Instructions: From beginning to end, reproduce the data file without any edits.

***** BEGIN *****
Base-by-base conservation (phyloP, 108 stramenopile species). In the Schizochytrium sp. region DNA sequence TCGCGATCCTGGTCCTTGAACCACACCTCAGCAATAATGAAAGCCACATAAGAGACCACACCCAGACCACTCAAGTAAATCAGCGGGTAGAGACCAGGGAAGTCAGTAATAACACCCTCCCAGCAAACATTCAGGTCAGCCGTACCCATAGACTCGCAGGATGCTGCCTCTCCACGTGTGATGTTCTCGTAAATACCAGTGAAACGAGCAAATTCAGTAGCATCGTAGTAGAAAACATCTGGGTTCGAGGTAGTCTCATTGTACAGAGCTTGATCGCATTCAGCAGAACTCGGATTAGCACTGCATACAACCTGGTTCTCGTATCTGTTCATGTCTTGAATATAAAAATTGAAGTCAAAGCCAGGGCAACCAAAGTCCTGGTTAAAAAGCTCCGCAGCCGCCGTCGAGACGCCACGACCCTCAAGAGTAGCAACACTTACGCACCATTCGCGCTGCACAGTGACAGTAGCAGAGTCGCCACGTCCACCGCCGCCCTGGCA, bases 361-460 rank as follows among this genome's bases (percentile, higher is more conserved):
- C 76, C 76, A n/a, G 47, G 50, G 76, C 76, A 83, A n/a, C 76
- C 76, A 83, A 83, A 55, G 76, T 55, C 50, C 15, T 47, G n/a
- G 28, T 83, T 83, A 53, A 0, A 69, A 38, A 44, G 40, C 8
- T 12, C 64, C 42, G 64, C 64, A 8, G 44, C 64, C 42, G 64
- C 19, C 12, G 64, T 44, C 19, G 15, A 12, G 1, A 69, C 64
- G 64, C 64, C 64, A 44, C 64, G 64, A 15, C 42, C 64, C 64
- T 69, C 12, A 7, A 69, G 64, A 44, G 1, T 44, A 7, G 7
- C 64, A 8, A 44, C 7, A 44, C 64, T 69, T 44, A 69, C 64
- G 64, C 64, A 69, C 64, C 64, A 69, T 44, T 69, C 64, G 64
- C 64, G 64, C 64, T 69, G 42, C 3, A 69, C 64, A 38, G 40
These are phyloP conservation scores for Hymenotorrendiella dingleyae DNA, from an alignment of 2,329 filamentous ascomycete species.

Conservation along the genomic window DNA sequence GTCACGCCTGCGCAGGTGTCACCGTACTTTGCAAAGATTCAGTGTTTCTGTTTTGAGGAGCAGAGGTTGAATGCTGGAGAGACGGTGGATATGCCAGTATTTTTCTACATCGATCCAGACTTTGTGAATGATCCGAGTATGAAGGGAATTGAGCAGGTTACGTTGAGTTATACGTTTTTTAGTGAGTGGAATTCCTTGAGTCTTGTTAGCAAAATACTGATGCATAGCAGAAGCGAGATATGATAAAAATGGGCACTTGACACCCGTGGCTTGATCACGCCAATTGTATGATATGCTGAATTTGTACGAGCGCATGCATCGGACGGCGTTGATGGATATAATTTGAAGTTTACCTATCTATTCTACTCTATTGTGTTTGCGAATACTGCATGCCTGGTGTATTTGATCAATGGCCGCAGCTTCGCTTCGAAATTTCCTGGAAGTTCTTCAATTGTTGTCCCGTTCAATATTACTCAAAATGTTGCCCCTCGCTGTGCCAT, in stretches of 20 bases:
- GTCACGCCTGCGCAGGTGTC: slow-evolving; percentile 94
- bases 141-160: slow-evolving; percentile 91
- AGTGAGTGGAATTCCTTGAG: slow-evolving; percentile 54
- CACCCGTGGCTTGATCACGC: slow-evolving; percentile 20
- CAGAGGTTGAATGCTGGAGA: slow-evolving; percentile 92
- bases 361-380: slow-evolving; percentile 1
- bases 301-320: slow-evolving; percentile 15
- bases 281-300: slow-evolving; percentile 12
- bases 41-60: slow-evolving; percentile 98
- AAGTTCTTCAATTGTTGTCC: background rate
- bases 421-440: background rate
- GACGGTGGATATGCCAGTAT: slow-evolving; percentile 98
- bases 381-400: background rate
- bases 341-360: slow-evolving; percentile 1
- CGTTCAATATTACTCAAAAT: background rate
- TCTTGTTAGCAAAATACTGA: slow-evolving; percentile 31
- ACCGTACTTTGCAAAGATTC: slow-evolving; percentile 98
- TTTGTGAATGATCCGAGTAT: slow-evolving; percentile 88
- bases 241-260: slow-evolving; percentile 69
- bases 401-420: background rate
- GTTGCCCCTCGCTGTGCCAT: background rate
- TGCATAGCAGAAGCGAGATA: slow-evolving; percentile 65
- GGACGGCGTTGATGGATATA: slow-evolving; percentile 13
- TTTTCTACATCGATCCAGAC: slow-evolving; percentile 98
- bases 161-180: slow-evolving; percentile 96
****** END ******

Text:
Base-by-base conservation (phyloP, 108 stramenopile species). In the Schizochytrium sp. region DNA sequence TCGCGATCCTGGTCCTTGAACCACACCTCAGCAATAATGAAAGCCACATAAGAGACCACACCCAGACCACTCAAGTAAATCAGCGGGTAGAGACCAGGGAAGTCAGTAATAACACCCTCCCAGCAAACATTCAGGTCAGCCGTACCCATAGACTCGCAGGATGCTGCCTCTCCACGTGTGATGTTCTCGTAAATACCAGTGAAACGAGCAAATTCAGTAGCATCGTAGTAGAAAACATCTGGGTTCGAGGTAGTCTCATTGTACAGAGCTTGATCGCATTCAGCAGAACTCGGATTAGCACTGCATACAACCTGGTTCTCGTATCTGTTCATGTCTTGAATATAAAAATTGAAGTCAAAGCCAGGGCAACCAAAGTCCTGGTTAAAAAGCTCCGCAGCCGCCGTCGAGACGCCACGACCCTCAAGAGTAGCAACACTTACGCACCATTCGCGCTGCACAGTGACAGTAGCAGAGTCGCCACGTCCACCGCCGCCCTGGCA, bases 361-460 rank as follows among this genome's bases (percentile, higher is more conserved):
- C 76, C 76, A n/a, G 47, G 50, G 76, C 76, A 83, A n/a, C 76
- C 76, A 83, A 83, A 55, G 76, T 55, C 50, C 15, T 47, G n/a
- G 28, T 83, T 83, A 53, A 0, A 69, A 38, A 44, G 40, C 8
- T 12, C 64, C 42, G 64, C 64, A 8, G 44, C 64, C 42, G 64
- C 19, C 12, G 64, T 44, C 19, G 15, A 12, G 1, A 69, C 64
- G 64, C 64, C 64, A 44, C 64, G 64, A 15, C 42, C 64, C 64
- T 69, C 12, A 7, A 69, G 64, A 44, G 1, T 44, A 7, G 7
- C 64, A 8, A 44, C 7, A 44, C 64, T 69, T 44, A 69, C 64
- G 64, C 64, A 69, C 64, C 64, A 69, T 44, T 69, C 64, G 64
- C 64, G 64, C 64, T 69, G 42, C 3, A 69, C 64, A 38, G 40
These are phyloP conservation scores for Hymenotorrendiella dingleyae DNA, from an alignment of 2,329 filamentous ascomycete species.

Conservation along the genomic window DNA sequence GTCACGCCTGCGCAGGTGTCACCGTACTTTGCAAAGATTCAGTGTTTCTGTTTTGAGGAGCAGAGGTTGAATGCTGGAGAGACGGTGGATATGCCAGTATTTTTCTACATCGATCCAGACTTTGTGAATGATCCGAGTATGAAGGGAATTGAGCAGGTTACGTTGAGTTATACGTTTTTTAGTGAGTGGAATTCCTTGAGTCTTGTTAGCAAAATACTGATGCATAGCAGAAGCGAGATATGATAAAAATGGGCACTTGACACCCGTGGCTTGATCACGCCAATTGTATGATATGCTGAATTTGTACGAGCGCATGCATCGGACGGCGTTGATGGATATAATTTGAAGTTTACCTATCTATTCTACTCTATTGTGTTTGCGAATACTGCATGCCTGGTGTATTTGATCAATGGCCGCAGCTTCGCTTCGAAATTTCCTGGAAGTTCTTCAATTGTTGTCCCGTTCAATATTACTCAAAATGTTGCCCCTCGCTGTGCCAT, in stretches of 20 bases:
- GTCACGCCTGCGCAGGTGTC: slow-evolving; percentile 94
- bases 141-160: slow-evolving; percentile 91
- AGTGAGTGGAATTCCTTGAG: slow-evolving; percentile 54
- CACCCGTGGCTTGATCACGC: slow-evolving; percentile 20
- CAGAGGTTGAATGCTGGAGA: slow-evolving; percentile 92
- bases 361-380: slow-evolving; percentile 1
- bases 301-320: slow-evolving; percentile 15
- bases 281-300: slow-evolving; percentile 12
- bases 41-60: slow-evolving; percentile 98
- AAGTTCTTCAATTGTTGTCC: background rate
- bases 421-440: background rate
- GACGGTGGATATGCCAGTAT: slow-evolving; percentile 98
- bases 381-400: background rate
- bases 341-360: slow-evolving; percentile 1
- CGTTCAATATTACTCAAAAT: background rate
- TCTTGTTAGCAAAATACTGA: slow-evolving; percentile 31
- ACCGTACTTTGCAAAGATTC: slow-evolving; percentile 98
- TTTGTGAATGATCCGAGTAT: slow-evolving; percentile 88
- bases 241-260: slow-evolving; percentile 69
- bases 401-420: background rate
- GTTGCCCCTCGCTGTGCCAT: background rate
- TGCATAGCAGAAGCGAGATA: slow-evolving; percentile 65
- GGACGGCGTTGATGGATATA: slow-evolving; percentile 13
- TTTTCTACATCGATCCAGAC: slow-evolving; percentile 98
- bases 161-180: slow-evolving; percentile 96